Aspirin (3)
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Aspirin & Salicylic Acid have been used to ease discomfort for centuries.** They are known:

  • To promote significant ease of bodily discomfort**

  • To support cardiovascular health**

Read more about Aspirin

What is Aspirin?

Thousands of years ago, ancient Egyptian physicians authored the Ebers Papyrus, a medical document that detailed hundreds of different herbal remedies. The use of white willow tree bark, or Salix, as a health tonic and to ease aches and pains was featured prominently in the scrolls. Centuries later, legendary physicians Galen and Hippocrates also noted white willow bark’s efficacy in helping with pain and inflammation. In the late 1800s, a German company called Friedrich Bayer & Company discovered how to synthesize white willow tree bark’s active ingredient, acetylsalicylic acid. Bayer named their synthesized compound Aspirin, and the era of a modern “wonder drug” was born. Today, people consume an estimated 20 billion doses of the drug each year in the U.S. alone.**

In the 20th century, scientists began exploring the drug’s many benefits. It is now known as a foundation of a class of drugs known as non-steroidal anti-inflammatories (NSAIDs). NSAIDs work by blocking prostaglandins, naturally occurring compounds that are present throughout most cells in the body. Prostaglandins are released as a result of tissue damage, which then leads to pain, fever and inflammation. NSAIDs such as acetylsalicylic acid have an anti-inflammatory and analgesic effect. Its biological activities are most commonly used to address minor pains, including joint pain, headaches, muscle soreness, toothaches and menstrual discomfort.**

Studies also indicate that the drug supports a healthy cardiovascular system. Its anti-coagulant – or blood-thinning – properties promote blood flow and reduce the formation of blood clots in the arteries. Within the blood stream, the drug inactivates an enzyme known as cyclooxygenase-1 that helps blood platelets to coagulate, or stick together. When platelets can’t clump as easily they are less likely to form clots. The United States Food and Drug Administration has suggested that daily low-dose aspirin, when taken under the supervision of a doctor, may help manage risk of heart attacks, strokes and other coronary health concerns. This application may be helpful to populations who have already experienced a cardiovascular event.**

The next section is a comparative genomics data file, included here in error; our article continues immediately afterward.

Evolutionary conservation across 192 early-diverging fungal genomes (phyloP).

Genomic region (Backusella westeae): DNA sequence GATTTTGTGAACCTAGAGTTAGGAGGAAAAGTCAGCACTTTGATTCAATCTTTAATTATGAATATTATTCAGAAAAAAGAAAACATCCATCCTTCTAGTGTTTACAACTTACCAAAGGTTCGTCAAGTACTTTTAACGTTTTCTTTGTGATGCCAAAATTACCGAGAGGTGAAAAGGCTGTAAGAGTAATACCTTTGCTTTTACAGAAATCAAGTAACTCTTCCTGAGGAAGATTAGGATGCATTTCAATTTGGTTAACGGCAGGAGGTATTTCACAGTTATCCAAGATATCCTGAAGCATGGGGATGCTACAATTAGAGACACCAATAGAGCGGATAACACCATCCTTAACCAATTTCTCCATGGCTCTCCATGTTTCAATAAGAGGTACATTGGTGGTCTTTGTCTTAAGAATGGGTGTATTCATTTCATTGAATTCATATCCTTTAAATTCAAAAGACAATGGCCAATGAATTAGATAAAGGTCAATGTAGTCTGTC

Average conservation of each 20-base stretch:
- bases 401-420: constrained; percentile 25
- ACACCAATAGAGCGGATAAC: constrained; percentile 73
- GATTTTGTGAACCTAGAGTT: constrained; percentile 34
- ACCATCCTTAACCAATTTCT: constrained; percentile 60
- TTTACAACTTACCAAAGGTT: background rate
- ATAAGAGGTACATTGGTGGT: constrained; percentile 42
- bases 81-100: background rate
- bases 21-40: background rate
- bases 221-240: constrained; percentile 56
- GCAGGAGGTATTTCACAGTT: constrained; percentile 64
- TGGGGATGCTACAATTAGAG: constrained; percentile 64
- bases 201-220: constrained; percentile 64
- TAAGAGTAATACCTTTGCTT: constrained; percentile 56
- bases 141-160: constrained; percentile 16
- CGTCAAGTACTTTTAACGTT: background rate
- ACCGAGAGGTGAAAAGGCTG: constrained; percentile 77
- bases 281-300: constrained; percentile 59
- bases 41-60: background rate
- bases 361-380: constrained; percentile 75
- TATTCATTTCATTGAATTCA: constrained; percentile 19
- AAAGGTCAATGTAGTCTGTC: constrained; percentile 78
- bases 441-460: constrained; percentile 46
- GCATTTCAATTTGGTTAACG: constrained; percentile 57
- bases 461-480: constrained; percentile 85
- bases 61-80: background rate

Aspirin Supplements

The drug is available in various forms, including tablets, coated or chewable tablets, fizzy or delayed-release capsules, and gum.

Aspirin Directions for Use

Seek advice from a health care provider prior to starting any supplement regimen. For pain or fever, dosage ranges from 325 to 650 mg. To support cardiovascular health, dosage ranges from 80 mg to 100 mg. It is especially critical to consult with a doctor before and during any low-dose applications for cardiovascular wellness.**